Thursday, July 31, 2008
So, the Dodgers picked up Manny today. I don't really like Manny very much, but he is a great player and we got him for cheaper than the Lakers got Pau Gasol.
I am not going to allow myself to get too excited though. Lets take look at the last couple guys the Dodgers have picked up that I got excited about: Andrew Jones (I have never liked him, but I let myself get excited) who is hitting a whopping 167 with 2 homeruns and 13 RBI, Jason Schmidt (I think the Giants planted him as sabotage), who has started maybe 2 games in his 2 years he's been with us. Nomar Garcia Para who has played very well but been hurt 80% of the time, and the list goes on. Manny is a great player and should give the power that the Dodgers really need. But I don't like him and I have become accustomed to disapointment.
Location: Gene Wheeler Onion Farms, Lancaster, California
As usual me and Trudenwilk were tying bags, monotonously going about our business. The onion belt had broken down a few times, and it had taken about an hour to get it completely up and running again. This meant an hour break for me and Trudenwilk. It also meant we would be working an hour longer (which was nice because that hour extra is overtime). At about 2 in the afternoon, Ryan (one of my bosses), points at me and gestures for me to come with him. I get in his car, having no idea what the job he wants me to do is. We chew the fat a bit talking about what I'm doing at school, and I ask some questions about the onion business. Him and Scott are partners running the farm, Scott running the shed, Ryan running the fields. He asks me if I have my drivers license, I say yes, still unsure what my job is going to end up being. We arrive at the field, and it turns out that I simply need to follow him while he drives a tractor to a different field, easy enough. We successfully transport the tractor, and he drives the truck back to the first field. When we get back to the field he drives the truck into the middle of the field and starts watching one of the tractors fill up a truck with onions. I was glad to see this, I desired to be something of an onion farm intern, learning as much about the trade as possible.
(Photo credit: BlueEyes5, http://www.flickr.com/photos/49182852@N00/436765075/)
This is what I learned: The people who pick the onions place them in burlap sacks and place the sacks in strait rows along the field. A tractor built specifically for this job drives up and down the field picking up the sacks on a conveyor belt which moves the onions upwards, towards the back of the tractor. At the top of this conveyor belt is a man who empties the sacks of onions onto another conveyor belt which moves the onions across the tractor dumping them into a truck. Once the truck is full of onions it transports them to the packing shed (where I normally worked).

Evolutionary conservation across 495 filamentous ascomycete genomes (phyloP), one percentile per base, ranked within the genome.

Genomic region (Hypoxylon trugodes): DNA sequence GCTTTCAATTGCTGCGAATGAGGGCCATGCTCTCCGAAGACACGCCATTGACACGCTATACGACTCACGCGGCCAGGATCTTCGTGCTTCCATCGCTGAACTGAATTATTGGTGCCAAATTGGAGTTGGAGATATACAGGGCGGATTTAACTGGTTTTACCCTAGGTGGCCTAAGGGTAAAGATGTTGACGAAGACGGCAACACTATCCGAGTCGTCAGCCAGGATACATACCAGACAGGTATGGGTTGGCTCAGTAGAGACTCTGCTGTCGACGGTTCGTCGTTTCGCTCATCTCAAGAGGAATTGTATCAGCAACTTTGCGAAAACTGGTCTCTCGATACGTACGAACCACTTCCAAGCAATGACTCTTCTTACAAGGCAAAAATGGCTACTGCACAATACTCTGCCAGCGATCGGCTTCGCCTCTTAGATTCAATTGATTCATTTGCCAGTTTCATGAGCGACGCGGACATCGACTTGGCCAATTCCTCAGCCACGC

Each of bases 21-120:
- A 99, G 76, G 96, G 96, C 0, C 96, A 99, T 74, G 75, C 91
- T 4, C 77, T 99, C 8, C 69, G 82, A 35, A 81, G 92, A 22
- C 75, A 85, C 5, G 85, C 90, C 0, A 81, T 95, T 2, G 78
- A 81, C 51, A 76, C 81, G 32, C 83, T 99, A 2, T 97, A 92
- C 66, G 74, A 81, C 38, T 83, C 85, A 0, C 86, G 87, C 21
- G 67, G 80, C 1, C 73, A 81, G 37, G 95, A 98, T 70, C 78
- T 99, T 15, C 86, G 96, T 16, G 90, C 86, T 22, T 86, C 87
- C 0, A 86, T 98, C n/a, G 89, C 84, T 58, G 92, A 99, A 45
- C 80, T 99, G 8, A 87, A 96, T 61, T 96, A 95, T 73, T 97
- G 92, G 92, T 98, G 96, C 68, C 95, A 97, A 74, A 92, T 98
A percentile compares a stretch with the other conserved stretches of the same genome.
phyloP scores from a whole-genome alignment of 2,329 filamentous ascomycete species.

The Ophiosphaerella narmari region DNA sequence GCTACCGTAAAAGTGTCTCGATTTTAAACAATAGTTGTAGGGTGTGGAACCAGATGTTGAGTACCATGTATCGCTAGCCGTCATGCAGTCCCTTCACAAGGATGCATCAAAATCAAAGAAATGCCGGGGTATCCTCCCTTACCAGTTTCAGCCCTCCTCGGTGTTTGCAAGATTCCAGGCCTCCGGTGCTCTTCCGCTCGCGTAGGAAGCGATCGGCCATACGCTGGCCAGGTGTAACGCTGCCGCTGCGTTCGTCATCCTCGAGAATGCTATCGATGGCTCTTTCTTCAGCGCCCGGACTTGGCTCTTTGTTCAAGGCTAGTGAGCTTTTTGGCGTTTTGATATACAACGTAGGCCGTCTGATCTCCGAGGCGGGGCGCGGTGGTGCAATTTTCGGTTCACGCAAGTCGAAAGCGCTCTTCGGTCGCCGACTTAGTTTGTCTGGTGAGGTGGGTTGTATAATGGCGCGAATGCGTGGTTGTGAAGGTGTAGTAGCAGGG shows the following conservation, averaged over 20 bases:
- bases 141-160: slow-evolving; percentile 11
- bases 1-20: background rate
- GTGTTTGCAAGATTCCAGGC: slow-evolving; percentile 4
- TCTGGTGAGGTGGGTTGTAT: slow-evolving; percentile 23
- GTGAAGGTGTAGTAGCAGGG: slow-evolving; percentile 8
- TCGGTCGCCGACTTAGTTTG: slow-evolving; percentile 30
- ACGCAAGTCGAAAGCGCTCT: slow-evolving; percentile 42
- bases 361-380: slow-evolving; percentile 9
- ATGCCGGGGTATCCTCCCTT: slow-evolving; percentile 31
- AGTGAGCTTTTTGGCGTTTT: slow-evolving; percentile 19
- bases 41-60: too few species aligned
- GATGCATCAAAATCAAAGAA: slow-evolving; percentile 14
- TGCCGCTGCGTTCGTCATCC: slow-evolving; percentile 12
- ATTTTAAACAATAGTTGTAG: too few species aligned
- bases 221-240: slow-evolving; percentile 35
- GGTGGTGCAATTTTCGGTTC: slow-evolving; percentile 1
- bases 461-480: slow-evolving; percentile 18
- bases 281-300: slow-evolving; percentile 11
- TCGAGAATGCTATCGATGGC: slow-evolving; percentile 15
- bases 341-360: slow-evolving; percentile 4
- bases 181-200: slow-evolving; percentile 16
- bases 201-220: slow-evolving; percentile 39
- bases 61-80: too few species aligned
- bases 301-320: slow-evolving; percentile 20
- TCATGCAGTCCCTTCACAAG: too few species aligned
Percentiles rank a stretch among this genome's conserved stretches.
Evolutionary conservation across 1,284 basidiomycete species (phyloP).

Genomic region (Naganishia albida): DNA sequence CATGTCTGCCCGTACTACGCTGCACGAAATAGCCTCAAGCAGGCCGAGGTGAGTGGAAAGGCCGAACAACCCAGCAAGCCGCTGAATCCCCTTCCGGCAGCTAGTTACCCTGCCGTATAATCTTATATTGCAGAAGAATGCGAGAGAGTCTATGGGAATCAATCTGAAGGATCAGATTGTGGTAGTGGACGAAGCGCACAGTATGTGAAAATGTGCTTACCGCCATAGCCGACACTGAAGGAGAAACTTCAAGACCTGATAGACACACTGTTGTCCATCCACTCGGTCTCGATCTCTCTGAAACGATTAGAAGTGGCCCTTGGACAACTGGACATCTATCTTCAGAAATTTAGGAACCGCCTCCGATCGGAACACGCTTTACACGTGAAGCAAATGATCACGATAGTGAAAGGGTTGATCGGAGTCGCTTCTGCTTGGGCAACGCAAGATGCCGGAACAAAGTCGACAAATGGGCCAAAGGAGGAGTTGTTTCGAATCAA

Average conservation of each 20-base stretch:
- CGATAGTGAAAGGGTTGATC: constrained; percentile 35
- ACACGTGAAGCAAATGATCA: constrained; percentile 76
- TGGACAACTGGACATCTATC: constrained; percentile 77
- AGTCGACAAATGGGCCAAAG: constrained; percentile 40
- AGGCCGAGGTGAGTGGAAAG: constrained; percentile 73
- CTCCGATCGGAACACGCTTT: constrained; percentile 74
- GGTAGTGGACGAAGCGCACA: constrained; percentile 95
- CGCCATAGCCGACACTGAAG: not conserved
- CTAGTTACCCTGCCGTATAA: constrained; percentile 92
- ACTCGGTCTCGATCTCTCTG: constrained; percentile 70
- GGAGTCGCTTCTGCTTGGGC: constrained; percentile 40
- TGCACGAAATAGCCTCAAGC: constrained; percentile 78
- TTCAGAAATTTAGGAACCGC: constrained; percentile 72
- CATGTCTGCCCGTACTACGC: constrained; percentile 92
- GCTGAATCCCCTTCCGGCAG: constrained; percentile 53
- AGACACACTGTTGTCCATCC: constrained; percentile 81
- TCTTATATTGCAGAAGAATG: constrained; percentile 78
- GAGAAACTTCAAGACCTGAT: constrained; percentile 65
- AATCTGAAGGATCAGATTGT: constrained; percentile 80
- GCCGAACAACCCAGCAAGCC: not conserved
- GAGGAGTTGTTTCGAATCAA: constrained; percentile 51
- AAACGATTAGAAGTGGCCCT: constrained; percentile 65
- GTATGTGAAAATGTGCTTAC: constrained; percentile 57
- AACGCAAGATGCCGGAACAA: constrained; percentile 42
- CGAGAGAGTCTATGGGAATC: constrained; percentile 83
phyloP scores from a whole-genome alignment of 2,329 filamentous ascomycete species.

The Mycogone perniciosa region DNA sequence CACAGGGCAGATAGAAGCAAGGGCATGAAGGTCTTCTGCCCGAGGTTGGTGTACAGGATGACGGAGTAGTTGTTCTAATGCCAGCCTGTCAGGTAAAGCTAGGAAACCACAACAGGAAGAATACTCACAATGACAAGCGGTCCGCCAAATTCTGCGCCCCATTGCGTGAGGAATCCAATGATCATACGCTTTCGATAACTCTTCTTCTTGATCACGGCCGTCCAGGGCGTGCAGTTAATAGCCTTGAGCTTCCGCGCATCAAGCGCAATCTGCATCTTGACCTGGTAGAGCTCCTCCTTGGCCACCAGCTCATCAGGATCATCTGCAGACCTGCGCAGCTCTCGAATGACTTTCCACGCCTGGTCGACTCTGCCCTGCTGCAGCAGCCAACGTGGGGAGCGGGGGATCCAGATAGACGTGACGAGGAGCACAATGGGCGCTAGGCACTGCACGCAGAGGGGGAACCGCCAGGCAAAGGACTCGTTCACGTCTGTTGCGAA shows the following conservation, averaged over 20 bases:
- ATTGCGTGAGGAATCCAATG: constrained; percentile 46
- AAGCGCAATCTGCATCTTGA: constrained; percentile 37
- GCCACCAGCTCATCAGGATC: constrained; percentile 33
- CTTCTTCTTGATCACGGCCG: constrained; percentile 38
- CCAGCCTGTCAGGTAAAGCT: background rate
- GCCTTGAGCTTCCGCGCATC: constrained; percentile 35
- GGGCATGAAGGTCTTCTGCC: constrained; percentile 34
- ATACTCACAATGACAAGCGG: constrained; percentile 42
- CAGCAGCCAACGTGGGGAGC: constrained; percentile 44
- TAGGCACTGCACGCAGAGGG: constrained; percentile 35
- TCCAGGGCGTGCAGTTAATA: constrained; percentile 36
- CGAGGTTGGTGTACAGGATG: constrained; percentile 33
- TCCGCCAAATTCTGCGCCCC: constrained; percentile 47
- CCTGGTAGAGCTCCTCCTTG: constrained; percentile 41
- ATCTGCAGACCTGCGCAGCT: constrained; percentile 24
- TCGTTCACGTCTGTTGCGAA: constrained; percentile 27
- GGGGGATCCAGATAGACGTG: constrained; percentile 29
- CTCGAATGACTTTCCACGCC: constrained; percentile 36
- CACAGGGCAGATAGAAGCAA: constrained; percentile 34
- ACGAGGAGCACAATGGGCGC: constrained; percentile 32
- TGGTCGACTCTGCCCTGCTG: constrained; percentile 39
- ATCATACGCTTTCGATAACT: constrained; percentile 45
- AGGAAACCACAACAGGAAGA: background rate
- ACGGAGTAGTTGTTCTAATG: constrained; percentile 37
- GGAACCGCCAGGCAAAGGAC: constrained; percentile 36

Ryan and I watched this process take place, after about 2 minutes of watching the truck is full and ready to head to the packing shed. Ryan looks at me and says:
"Take the truck back to the shed."
I got scared. The whole time I had been on this excursion the fear that he would want me to do some job that I had no idea how to do was residing in the back of my mind, and now the moment had come; he wanted me to drive a truck, which was slightly smaller than a Mack Truck, full of onions back to the packing shed. I looked at him with horror in my eyes and mumbled out:
"I don't think I can do that, I mean, I've never even driven a stick before."
Before I even finished this sentence, I knew that it was one of my dumber moments. There was no way that he could possibly want me to drive the truck back. I was completely unqualified and the truck had a perfectly good driver whom they had hired to do specifically this job. He simply wanted me to hitch a ride back to the shed with the truck.
Ryan looked at me with the are you an idiot stare, and I said,
"Never mind, I get it you just want me to ride back, you scared me for a second there."
I didn't need the stare to feel like a complete idiot.
So I got into the truck, it was green with the words, "Fred Williams Trucking" painted on the door. It had the number 27 on it in a couple places. I sat in my seat and waited for the driver to get in. He was an older, very friendly looking Mexican man with a kind disposition. We didn't have very much of a conversation because my Spanish skills are so minute that I could think of nothing that would stimulate any sort of fruitful conversation.
When I first got into the truck I instinctively tried to put my seatbelt on. I failed to do so. There was no sign of seatbelt's receiving end (the female end as an electrician might say); it had decided it was tired of being used, tired of the uncertainty of its existence. It couldn't handle constantly being a precaution, a just in case; it decided it would rather be a nobody than a just in case (Sorry for that lame attempt to be litarary, I think it will be embarrassing to look at in the future). When the driver got into the truck he tried to signal to me to put on my seatbelt. Through gestures I showed him that it was impossible. Through gestures he told me to hold it in place as if I had it on until we drove past Ryan and he was no longer in danger of getting in trouble for not making me wear my seatbelt. I thought this was kinda funny, but I obeyed his wishes and pretended to have my seatbelt on until we had driven past Ryan's truck into safety.